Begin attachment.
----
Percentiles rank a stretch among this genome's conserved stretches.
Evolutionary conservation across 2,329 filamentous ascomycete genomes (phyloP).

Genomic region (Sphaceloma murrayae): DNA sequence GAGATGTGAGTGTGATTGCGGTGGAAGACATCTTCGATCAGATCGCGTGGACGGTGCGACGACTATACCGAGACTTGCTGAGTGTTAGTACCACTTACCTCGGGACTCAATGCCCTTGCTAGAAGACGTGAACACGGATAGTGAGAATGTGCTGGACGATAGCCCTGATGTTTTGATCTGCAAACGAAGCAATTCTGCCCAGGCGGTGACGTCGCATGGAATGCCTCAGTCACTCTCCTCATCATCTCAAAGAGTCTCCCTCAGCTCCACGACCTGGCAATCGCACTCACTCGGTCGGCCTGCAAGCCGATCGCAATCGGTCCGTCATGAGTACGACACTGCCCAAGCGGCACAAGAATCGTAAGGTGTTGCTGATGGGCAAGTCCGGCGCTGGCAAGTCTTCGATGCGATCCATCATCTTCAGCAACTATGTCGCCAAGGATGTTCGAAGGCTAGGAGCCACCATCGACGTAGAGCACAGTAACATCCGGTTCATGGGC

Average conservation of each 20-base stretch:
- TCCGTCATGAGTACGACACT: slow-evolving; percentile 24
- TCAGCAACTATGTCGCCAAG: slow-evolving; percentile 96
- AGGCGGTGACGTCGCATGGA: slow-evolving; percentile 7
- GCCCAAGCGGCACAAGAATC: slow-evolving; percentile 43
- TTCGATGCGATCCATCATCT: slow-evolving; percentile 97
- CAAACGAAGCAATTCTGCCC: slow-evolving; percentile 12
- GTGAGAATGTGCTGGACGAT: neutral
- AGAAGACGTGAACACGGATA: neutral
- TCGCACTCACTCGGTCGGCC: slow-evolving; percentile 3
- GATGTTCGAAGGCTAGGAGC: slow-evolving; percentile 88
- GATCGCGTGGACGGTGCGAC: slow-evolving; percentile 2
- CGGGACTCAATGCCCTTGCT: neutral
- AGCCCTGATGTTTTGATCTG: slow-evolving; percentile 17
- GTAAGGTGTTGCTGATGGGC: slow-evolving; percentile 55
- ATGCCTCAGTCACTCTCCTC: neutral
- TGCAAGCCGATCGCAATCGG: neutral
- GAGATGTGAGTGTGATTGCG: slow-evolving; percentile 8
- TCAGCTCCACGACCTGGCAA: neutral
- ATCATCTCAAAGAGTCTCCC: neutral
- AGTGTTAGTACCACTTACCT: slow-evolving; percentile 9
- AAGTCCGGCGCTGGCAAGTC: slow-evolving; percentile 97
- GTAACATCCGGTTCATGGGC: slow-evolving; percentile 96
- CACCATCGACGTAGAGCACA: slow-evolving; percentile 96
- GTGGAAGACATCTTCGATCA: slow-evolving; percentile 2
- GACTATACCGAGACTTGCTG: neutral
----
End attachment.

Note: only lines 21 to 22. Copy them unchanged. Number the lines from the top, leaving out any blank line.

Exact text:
- GAGATGTGAGTGTGATTGCG: slow-evolving; percentile 8
- TCAGCTCCACGACCTGGCAA: neutral